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Could you cure this man of his great curiosity and inquisitive temper, or that of his false satisfaction and thirst after learning, you need do no more to make them both become men of grcat piety.

If this woman would make fewer visits, or that not be always talking, they would neither of them find it half so hard to be affected with religion.

For all these things are only little, when they are compared to great sins ; and though they are little in that respect, yet they are great, as they are impediments and hindrances of a pious spirit.

As consideration is the only eye of the soul, as the truths of religion can be seen by nothing else, so whatever raises a levity of mind, a trifing spirit, renders, the soul incapable of seeing, apprehending, and relishing the docu: trines of piety;

Would we therefore make a real progress in religion, we must not only abhor gross and notorious sins, but we must regulate the innocent and lawful parts of our behaviour, and put the most common and allowed actions of life under the rules of discretion and piety,

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The beneficial effects, which result from the pious use of

an estate, represented in the character of Miranda.

ANY one pious regularity of any one part of our life is of great advantage, not only on its own account, but as it uses us to live by rule, and think of the government of ourselves.

A man of business, who has brought one part of his affairs under certain rules, is in a fair way to take the same care of the rest.

So he, who has brought any one part of his life under the rules of religion, may thence be taught to extend the same order and regularity into other parts of his life.

A rule, which relates even to the smallest part of our life, is of great benefit to us, merely as it is a rule.

For, as the proverb says, 'he that has begun well, has half done :' So he, who has begun to live by rule, has gone a great way towards the perfection of his life.

By rule, must here be constantly understood a religious rule, observed upon a principle of duty to God.

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But the two things, which of all others of a worldly nature most want to be under a strict rule, and which are the greatest blessings both to ourselves and to others, when they are rightly used, are our time and our money: These talents are continual means and opportunities of doing good.

He who is piously strict, and exact in the wise management of either of these, cannot be long ignorant of the right use of the other. He, who is happy in the religious care and disposal of them both, is already ascended several steps upon the ladder of christian perfection.

Miranda, the sister of Flavia, is a sober, reasonable christian. As soon as she was mistress of her time and fortune, it was her first thought, how she might best fulfil every thing which God required of her in the use of them; and how she might make the best and happiest use of this short life. She depends upon the truth of what our blessed Lord has said, that there is but one thing needful ;' and therefore makes her whole life but one continual labour after it. She has but one reason for doing or not doing, for liking or not liking any thing; and that is the will of God.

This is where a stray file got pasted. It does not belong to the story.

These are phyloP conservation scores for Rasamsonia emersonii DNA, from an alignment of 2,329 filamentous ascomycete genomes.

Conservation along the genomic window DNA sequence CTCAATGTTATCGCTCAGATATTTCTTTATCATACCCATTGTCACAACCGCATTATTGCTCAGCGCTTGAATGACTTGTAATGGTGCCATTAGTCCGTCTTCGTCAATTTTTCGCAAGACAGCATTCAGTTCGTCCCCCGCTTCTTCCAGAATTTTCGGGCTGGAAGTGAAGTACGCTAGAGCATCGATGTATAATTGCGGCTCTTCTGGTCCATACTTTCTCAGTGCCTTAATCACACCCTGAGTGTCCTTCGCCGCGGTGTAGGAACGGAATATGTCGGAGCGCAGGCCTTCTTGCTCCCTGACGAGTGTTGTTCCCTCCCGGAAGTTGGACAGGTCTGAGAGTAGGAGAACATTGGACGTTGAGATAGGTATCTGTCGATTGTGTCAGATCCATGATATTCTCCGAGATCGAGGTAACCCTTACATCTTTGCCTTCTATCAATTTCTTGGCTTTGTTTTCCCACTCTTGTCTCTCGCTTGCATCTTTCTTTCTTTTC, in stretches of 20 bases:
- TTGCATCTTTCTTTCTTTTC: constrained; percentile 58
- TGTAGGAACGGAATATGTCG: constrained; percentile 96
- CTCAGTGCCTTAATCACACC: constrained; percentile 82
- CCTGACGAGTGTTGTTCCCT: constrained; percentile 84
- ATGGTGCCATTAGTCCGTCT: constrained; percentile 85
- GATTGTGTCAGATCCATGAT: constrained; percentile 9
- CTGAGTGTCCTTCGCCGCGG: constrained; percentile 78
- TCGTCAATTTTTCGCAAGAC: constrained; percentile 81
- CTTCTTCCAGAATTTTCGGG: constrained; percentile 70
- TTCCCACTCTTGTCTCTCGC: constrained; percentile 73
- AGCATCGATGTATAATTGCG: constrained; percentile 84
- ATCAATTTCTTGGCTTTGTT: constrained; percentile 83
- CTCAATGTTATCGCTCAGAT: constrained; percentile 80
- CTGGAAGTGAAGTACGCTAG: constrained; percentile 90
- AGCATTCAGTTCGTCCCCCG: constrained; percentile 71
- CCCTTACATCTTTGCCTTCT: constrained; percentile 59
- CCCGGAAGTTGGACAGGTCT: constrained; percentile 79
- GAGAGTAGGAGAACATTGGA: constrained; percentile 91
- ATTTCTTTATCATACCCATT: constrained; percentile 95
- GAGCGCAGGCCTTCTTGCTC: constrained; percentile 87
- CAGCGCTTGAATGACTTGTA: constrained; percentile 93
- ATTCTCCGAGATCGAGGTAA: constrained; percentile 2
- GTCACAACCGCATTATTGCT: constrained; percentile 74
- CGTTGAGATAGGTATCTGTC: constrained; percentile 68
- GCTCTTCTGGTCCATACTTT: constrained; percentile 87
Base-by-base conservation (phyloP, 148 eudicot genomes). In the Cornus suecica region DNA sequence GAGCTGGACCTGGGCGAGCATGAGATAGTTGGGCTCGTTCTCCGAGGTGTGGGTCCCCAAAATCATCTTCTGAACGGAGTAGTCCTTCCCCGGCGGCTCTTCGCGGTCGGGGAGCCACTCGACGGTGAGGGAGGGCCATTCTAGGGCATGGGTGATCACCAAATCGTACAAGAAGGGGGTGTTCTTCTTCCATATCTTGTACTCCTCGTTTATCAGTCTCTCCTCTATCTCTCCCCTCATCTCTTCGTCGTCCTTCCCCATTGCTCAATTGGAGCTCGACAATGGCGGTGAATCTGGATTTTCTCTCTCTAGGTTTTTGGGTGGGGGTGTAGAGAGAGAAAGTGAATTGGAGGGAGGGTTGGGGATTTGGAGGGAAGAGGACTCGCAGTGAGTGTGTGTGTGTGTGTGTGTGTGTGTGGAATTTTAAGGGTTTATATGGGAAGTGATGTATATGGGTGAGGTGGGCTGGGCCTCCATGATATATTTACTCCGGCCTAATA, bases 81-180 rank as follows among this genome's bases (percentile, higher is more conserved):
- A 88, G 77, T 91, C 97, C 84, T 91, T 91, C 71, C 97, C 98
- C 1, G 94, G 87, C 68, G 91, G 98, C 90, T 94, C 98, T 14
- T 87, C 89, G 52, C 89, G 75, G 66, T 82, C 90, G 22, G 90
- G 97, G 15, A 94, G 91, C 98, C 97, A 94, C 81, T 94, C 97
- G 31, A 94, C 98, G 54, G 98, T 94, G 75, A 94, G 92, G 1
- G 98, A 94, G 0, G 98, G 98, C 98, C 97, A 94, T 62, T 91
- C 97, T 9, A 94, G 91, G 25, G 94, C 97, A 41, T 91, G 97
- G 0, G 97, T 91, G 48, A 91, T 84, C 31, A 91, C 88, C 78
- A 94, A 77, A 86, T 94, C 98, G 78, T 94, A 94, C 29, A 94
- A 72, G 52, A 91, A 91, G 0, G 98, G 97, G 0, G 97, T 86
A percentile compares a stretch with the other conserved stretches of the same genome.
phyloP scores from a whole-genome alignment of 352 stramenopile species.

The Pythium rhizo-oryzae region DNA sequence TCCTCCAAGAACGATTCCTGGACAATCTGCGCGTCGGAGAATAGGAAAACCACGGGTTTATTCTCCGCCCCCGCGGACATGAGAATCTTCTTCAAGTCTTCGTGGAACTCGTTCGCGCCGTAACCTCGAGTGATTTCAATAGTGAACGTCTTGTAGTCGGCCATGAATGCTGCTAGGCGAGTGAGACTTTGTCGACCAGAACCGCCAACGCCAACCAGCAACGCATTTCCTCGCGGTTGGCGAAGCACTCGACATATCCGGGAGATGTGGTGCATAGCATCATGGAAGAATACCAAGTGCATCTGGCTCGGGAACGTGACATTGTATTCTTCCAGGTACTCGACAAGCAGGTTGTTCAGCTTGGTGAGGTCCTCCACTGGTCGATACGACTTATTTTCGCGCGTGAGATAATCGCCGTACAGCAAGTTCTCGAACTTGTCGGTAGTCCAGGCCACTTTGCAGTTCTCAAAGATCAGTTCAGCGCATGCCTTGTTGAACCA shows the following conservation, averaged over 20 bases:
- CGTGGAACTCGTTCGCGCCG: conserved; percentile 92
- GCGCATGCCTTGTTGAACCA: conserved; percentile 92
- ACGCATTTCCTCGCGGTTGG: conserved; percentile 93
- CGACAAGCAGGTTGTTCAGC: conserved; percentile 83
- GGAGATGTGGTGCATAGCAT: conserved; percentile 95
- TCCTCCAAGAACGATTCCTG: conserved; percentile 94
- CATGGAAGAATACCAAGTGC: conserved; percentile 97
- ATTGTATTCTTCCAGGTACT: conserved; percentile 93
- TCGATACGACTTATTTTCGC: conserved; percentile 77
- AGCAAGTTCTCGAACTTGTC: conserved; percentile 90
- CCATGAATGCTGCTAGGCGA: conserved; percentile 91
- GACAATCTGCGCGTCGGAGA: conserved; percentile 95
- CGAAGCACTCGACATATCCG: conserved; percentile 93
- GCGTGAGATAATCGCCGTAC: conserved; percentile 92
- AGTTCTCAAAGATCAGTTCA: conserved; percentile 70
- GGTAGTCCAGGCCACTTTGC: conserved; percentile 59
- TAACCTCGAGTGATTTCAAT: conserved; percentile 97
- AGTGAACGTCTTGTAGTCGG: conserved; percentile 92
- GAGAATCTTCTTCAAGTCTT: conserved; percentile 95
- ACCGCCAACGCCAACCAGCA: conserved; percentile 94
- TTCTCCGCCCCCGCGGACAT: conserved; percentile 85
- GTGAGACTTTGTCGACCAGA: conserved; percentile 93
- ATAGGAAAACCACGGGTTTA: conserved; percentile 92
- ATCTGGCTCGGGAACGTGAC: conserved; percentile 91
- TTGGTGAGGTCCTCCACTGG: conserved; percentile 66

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The holy scriptures, especially of the NewTestament, are her daily study. These she reads with a watchful attention, constantly casting an eye upon herself, and trying herself by every doctrine, which is there. When she has the NewTestament in her hand, she supposes herself at the feet of our saviour and his apostles ; and makes every thing, which she learns of them, so many laws of her life. She receives their sacred words with as much attention and reverence, as if she saw their persons, and knew, that they

were just come from heaven, on purpose to ; teach her the way, which leads to it.

She thinks, that the trying of herself every day by the doctrines of scripture is the only possible way to be ready for her trial at the last day. She is sometimes afraid, that she lays out too much money in books; because she cannot forbear buying all practical books of any note ; especially such as enter into the heart of religion, and describe the inward holiness of the chris. tian life.

To relate her charity would be to relate the history of every day for twenty years ; for so long has her fortune been spent that way. She has set up near twenty poor tradesmen, who had failed in their business, and saved as many

from failing. She has educated several poor children, who were picked up in the streets, and put them in a way of an honest employment. As soon as any poor labourer is confined at home with sickness, she sends him, till he recovers, twice the value of his wages, that he may have one part to give to his family, as usual, and the other to provide things convenient for his sickness.

If a family seem too large to be supported by the labour of those, who can work in it, she pays their rent, and gives them something yearly towards their clothing. By these means there are many poor families, who live in a comfortable manner, and are from year to year blessing her

in their prayers.

If there be any poor man or woman, who is more than ordinarily wicked and reprobate, Miranda has her eye upon them, she watches their time of need and adversity; and, if she can discover that they are in any great straits or affliction, she gives them speedy relief. She has this care for this sort of people, because she once saved a very profligate person from being carried to prison, who immediately became a true penitent. There is nothing in the character of Miranda more to be admired, than this temper.

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